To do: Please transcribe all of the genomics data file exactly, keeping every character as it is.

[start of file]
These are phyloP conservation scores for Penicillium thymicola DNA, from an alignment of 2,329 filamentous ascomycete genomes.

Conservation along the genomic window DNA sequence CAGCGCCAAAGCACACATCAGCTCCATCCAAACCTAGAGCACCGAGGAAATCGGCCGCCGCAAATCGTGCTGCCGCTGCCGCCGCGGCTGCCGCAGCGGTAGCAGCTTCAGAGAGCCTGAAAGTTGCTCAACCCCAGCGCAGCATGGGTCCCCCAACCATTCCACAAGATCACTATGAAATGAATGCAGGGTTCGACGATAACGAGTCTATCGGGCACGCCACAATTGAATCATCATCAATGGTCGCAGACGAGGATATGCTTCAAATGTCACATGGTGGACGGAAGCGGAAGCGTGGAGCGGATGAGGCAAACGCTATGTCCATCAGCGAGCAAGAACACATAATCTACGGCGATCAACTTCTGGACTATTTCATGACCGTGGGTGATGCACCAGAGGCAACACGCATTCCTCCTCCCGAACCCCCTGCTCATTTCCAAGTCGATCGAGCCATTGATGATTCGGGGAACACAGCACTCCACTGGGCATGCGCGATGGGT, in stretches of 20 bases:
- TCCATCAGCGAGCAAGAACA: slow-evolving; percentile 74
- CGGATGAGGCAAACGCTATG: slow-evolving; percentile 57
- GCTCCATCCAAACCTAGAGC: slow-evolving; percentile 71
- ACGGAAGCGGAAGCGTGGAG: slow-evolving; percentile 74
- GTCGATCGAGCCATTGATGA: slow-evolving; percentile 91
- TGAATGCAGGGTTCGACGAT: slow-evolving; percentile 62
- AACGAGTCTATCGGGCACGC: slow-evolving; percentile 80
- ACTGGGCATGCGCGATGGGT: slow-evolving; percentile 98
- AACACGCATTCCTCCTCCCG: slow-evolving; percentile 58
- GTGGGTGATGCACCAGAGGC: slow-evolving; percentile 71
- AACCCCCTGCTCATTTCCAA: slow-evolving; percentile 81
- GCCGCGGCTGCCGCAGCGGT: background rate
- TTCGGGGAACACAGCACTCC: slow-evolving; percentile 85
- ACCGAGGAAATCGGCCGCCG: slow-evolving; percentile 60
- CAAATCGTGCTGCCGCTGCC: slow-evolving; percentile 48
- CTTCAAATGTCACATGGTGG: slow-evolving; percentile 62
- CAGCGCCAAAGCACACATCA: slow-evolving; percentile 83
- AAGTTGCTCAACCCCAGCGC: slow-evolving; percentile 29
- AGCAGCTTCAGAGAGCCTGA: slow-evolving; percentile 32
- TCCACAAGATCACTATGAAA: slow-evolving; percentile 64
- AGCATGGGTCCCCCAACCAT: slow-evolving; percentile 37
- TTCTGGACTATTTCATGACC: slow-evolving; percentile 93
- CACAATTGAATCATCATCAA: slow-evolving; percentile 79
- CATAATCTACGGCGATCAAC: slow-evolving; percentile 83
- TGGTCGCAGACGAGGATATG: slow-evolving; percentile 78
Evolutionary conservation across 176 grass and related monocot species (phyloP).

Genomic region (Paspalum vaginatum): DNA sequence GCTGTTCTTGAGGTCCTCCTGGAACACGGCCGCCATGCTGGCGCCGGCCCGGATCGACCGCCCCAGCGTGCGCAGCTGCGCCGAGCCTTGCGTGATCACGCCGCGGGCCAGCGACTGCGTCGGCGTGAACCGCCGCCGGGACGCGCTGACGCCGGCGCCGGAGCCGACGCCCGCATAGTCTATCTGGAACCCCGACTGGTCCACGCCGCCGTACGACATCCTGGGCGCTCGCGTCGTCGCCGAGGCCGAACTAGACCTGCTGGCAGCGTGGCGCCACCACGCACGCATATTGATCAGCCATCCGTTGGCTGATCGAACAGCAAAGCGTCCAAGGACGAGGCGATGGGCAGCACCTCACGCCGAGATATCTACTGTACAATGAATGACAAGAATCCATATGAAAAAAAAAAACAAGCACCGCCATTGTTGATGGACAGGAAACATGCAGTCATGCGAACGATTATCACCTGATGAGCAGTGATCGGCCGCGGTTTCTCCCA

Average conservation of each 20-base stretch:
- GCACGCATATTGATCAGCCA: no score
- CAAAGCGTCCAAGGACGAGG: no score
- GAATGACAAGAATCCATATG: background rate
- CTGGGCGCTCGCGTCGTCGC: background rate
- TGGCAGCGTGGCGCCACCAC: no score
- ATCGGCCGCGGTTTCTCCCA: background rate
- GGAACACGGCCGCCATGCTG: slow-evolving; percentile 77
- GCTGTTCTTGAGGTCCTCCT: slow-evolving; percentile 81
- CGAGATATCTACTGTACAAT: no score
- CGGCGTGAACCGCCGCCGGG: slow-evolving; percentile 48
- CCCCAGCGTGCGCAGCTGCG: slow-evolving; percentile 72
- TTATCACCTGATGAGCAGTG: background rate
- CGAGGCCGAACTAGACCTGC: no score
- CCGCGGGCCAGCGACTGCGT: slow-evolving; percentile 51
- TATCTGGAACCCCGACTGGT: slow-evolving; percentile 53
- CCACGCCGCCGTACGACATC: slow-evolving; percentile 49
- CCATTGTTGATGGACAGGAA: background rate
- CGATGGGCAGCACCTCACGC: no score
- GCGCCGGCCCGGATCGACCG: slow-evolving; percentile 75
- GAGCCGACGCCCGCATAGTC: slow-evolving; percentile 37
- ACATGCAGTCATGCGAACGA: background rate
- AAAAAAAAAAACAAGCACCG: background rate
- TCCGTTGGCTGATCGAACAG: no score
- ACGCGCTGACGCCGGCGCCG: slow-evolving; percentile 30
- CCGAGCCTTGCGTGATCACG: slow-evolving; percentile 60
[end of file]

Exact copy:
These are phyloP conservation scores for Penicillium thymicola DNA, from an alignment of 2,329 filamentous ascomycete genomes.

Conservation along the genomic window DNA sequence CAGCGCCAAAGCACACATCAGCTCCATCCAAACCTAGAGCACCGAGGAAATCGGCCGCCGCAAATCGTGCTGCCGCTGCCGCCGCGGCTGCCGCAGCGGTAGCAGCTTCAGAGAGCCTGAAAGTTGCTCAACCCCAGCGCAGCATGGGTCCCCCAACCATTCCACAAGATCACTATGAAATGAATGCAGGGTTCGACGATAACGAGTCTATCGGGCACGCCACAATTGAATCATCATCAATGGTCGCAGACGAGGATATGCTTCAAATGTCACATGGTGGACGGAAGCGGAAGCGTGGAGCGGATGAGGCAAACGCTATGTCCATCAGCGAGCAAGAACACATAATCTACGGCGATCAACTTCTGGACTATTTCATGACCGTGGGTGATGCACCAGAGGCAACACGCATTCCTCCTCCCGAACCCCCTGCTCATTTCCAAGTCGATCGAGCCATTGATGATTCGGGGAACACAGCACTCCACTGGGCATGCGCGATGGGT, in stretches of 20 bases:
- TCCATCAGCGAGCAAGAACA: slow-evolving; percentile 74
- CGGATGAGGCAAACGCTATG: slow-evolving; percentile 57
- GCTCCATCCAAACCTAGAGC: slow-evolving; percentile 71
- ACGGAAGCGGAAGCGTGGAG: slow-evolving; percentile 74
- GTCGATCGAGCCATTGATGA: slow-evolving; percentile 91
- TGAATGCAGGGTTCGACGAT: slow-evolving; percentile 62
- AACGAGTCTATCGGGCACGC: slow-evolving; percentile 80
- ACTGGGCATGCGCGATGGGT: slow-evolving; percentile 98
- AACACGCATTCCTCCTCCCG: slow-evolving; percentile 58
- GTGGGTGATGCACCAGAGGC: slow-evolving; percentile 71
- AACCCCCTGCTCATTTCCAA: slow-evolving; percentile 81
- GCCGCGGCTGCCGCAGCGGT: background rate
- TTCGGGGAACACAGCACTCC: slow-evolving; percentile 85
- ACCGAGGAAATCGGCCGCCG: slow-evolving; percentile 60
- CAAATCGTGCTGCCGCTGCC: slow-evolving; percentile 48
- CTTCAAATGTCACATGGTGG: slow-evolving; percentile 62
- CAGCGCCAAAGCACACATCA: slow-evolving; percentile 83
- AAGTTGCTCAACCCCAGCGC: slow-evolving; percentile 29
- AGCAGCTTCAGAGAGCCTGA: slow-evolving; percentile 32
- TCCACAAGATCACTATGAAA: slow-evolving; percentile 64
- AGCATGGGTCCCCCAACCAT: slow-evolving; percentile 37
- TTCTGGACTATTTCATGACC: slow-evolving; percentile 93
- CACAATTGAATCATCATCAA: slow-evolving; percentile 79
- CATAATCTACGGCGATCAAC: slow-evolving; percentile 83
- TGGTCGCAGACGAGGATATG: slow-evolving; percentile 78
Evolutionary conservation across 176 grass and related monocot species (phyloP).

Genomic region (Paspalum vaginatum): DNA sequence GCTGTTCTTGAGGTCCTCCTGGAACACGGCCGCCATGCTGGCGCCGGCCCGGATCGACCGCCCCAGCGTGCGCAGCTGCGCCGAGCCTTGCGTGATCACGCCGCGGGCCAGCGACTGCGTCGGCGTGAACCGCCGCCGGGACGCGCTGACGCCGGCGCCGGAGCCGACGCCCGCATAGTCTATCTGGAACCCCGACTGGTCCACGCCGCCGTACGACATCCTGGGCGCTCGCGTCGTCGCCGAGGCCGAACTAGACCTGCTGGCAGCGTGGCGCCACCACGCACGCATATTGATCAGCCATCCGTTGGCTGATCGAACAGCAAAGCGTCCAAGGACGAGGCGATGGGCAGCACCTCACGCCGAGATATCTACTGTACAATGAATGACAAGAATCCATATGAAAAAAAAAAACAAGCACCGCCATTGTTGATGGACAGGAAACATGCAGTCATGCGAACGATTATCACCTGATGAGCAGTGATCGGCCGCGGTTTCTCCCA

Average conservation of each 20-base stretch:
- GCACGCATATTGATCAGCCA: no score
- CAAAGCGTCCAAGGACGAGG: no score
- GAATGACAAGAATCCATATG: background rate
- CTGGGCGCTCGCGTCGTCGC: background rate
- TGGCAGCGTGGCGCCACCAC: no score
- ATCGGCCGCGGTTTCTCCCA: background rate
- GGAACACGGCCGCCATGCTG: slow-evolving; percentile 77
- GCTGTTCTTGAGGTCCTCCT: slow-evolving; percentile 81
- CGAGATATCTACTGTACAAT: no score
- CGGCGTGAACCGCCGCCGGG: slow-evolving; percentile 48
- CCCCAGCGTGCGCAGCTGCG: slow-evolving; percentile 72
- TTATCACCTGATGAGCAGTG: background rate
- CGAGGCCGAACTAGACCTGC: no score
- CCGCGGGCCAGCGACTGCGT: slow-evolving; percentile 51
- TATCTGGAACCCCGACTGGT: slow-evolving; percentile 53
- CCACGCCGCCGTACGACATC: slow-evolving; percentile 49
- CCATTGTTGATGGACAGGAA: background rate
- CGATGGGCAGCACCTCACGC: no score
- GCGCCGGCCCGGATCGACCG: slow-evolving; percentile 75
- GAGCCGACGCCCGCATAGTC: slow-evolving; percentile 37
- ACATGCAGTCATGCGAACGA: background rate
- AAAAAAAAAAACAAGCACCG: background rate
- TCCGTTGGCTGATCGAACAG: no score
- ACGCGCTGACGCCGGCGCCG: slow-evolving; percentile 30
- CCGAGCCTTGCGTGATCACG: slow-evolving; percentile 60